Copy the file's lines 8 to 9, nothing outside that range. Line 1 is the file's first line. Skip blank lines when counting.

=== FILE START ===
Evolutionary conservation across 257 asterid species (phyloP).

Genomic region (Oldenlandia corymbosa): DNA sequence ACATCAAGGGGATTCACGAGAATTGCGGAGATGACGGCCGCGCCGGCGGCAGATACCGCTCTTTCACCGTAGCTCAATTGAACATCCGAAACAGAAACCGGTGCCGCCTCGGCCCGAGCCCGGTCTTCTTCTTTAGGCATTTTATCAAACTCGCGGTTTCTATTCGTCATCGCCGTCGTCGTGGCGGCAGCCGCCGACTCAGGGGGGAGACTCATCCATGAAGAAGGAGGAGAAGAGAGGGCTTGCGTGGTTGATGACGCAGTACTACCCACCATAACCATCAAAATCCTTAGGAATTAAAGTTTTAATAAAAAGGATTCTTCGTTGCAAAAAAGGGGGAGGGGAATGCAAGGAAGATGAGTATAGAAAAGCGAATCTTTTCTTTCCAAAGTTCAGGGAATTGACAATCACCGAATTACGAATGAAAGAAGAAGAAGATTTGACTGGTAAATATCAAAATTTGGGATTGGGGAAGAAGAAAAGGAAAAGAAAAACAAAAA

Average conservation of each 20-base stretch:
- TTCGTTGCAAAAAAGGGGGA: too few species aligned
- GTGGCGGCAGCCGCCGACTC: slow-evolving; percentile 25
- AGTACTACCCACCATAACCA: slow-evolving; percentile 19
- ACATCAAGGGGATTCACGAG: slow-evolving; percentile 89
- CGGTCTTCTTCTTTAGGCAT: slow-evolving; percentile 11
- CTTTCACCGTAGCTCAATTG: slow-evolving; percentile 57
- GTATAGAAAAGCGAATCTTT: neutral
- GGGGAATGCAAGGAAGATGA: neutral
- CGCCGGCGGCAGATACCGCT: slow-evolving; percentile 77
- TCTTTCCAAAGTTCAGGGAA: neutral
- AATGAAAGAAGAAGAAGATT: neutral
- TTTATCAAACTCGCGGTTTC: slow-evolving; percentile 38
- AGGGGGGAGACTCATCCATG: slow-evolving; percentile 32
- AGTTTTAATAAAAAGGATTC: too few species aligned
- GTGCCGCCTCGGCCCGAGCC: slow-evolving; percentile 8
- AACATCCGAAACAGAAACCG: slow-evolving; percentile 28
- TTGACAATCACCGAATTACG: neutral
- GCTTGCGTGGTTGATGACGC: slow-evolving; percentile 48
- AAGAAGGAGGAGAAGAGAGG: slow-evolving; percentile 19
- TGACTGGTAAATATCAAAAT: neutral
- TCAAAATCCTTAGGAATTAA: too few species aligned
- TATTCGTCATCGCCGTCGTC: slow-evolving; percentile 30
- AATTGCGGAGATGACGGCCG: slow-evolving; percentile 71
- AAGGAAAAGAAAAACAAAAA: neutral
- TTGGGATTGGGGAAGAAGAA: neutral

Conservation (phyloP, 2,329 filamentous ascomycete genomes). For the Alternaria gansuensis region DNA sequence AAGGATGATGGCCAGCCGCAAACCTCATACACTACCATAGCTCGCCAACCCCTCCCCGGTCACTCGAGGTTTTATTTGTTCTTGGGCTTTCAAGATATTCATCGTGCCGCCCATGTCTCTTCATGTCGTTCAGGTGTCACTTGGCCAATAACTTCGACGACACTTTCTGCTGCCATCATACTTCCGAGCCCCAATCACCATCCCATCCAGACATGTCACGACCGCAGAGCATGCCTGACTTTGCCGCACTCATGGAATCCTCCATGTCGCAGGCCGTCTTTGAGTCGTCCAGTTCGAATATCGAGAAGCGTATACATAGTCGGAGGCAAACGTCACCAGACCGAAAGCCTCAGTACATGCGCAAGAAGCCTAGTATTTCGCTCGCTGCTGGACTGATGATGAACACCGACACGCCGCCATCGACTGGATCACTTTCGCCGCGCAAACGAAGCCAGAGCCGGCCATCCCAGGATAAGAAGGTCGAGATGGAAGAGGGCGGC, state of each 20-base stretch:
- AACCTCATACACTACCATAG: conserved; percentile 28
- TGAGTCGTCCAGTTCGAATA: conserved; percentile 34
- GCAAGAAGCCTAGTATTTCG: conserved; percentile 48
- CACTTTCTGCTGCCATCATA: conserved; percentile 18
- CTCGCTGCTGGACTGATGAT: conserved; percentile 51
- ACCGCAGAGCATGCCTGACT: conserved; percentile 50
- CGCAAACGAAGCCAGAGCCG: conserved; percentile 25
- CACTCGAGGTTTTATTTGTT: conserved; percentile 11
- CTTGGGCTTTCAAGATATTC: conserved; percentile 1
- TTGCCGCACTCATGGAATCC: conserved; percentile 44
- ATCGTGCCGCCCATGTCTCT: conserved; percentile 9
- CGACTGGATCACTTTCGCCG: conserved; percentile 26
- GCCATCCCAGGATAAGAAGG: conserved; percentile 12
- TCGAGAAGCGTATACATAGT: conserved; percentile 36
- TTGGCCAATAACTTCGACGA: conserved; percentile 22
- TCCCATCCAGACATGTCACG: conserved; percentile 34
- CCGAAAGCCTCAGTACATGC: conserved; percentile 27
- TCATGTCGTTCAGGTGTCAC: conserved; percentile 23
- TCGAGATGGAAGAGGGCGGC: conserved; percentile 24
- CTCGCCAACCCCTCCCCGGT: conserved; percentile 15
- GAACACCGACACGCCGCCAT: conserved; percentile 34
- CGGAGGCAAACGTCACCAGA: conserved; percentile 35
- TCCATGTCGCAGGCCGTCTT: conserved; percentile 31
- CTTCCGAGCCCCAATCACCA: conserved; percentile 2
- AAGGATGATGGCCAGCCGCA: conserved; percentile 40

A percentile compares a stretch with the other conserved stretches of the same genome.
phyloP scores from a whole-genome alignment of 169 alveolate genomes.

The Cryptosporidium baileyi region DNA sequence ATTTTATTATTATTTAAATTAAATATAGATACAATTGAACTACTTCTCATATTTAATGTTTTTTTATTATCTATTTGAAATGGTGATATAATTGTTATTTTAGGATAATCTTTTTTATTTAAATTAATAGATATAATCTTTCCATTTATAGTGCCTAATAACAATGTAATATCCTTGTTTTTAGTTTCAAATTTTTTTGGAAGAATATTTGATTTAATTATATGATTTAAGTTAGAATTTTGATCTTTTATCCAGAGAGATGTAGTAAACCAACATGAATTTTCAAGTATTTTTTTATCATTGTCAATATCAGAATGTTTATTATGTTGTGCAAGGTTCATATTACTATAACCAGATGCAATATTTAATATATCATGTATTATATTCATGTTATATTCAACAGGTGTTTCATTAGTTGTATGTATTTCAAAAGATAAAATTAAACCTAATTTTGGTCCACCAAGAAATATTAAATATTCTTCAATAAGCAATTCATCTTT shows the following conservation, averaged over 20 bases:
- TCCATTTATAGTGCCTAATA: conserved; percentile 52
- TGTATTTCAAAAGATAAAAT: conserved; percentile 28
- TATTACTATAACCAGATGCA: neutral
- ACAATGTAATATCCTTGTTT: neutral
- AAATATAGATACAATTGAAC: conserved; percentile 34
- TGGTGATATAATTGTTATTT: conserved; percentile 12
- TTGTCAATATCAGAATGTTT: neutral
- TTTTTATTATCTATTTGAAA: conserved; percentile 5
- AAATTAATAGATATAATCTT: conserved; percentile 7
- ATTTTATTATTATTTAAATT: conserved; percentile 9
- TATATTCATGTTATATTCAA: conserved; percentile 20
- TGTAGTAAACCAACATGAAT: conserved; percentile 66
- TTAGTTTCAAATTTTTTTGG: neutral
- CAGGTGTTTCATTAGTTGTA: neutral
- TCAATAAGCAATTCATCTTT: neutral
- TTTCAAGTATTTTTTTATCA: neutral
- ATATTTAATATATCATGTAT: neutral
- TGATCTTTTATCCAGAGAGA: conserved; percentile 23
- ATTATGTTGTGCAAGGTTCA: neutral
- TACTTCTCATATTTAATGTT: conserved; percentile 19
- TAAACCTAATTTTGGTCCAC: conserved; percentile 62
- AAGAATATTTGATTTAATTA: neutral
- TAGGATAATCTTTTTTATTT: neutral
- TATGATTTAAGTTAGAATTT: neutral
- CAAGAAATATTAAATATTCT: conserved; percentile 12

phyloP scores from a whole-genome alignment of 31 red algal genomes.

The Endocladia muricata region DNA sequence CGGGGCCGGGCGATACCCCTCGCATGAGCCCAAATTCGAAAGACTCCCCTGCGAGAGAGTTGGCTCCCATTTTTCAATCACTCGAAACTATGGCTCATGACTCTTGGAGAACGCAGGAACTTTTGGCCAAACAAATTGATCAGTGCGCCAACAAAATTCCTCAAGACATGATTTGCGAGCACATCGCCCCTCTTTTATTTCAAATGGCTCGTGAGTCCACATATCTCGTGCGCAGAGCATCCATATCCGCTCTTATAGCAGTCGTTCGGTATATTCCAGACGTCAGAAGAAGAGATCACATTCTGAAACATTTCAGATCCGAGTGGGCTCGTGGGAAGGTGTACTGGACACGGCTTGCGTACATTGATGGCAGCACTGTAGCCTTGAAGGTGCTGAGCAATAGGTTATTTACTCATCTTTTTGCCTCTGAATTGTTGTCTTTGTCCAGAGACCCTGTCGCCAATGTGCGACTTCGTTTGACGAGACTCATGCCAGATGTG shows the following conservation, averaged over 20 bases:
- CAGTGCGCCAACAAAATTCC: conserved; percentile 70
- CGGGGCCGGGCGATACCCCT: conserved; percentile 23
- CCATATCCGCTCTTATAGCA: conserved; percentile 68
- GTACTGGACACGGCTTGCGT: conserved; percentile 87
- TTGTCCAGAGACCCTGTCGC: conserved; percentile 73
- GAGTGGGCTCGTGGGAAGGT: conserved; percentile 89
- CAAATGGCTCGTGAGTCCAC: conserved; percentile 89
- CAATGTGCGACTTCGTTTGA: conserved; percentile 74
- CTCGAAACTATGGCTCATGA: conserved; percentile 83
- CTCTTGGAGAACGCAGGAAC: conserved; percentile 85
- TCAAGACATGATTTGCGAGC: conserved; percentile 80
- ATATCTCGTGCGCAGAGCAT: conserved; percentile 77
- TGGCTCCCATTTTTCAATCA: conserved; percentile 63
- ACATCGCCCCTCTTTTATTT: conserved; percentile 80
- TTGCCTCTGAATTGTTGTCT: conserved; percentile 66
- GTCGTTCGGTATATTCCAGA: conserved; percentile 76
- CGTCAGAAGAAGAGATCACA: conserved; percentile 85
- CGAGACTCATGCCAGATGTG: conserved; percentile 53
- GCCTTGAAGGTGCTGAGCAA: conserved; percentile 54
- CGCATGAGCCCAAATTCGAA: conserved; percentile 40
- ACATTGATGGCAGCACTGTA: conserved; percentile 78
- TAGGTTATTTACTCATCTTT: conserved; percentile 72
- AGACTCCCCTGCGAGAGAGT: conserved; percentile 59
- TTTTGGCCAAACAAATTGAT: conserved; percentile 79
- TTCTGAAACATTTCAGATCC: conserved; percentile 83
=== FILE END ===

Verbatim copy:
- CGGTCTTCTTCTTTAGGCAT: slow-evolving; percentile 11
- CTTTCACCGTAGCTCAATTG: slow-evolving; percentile 57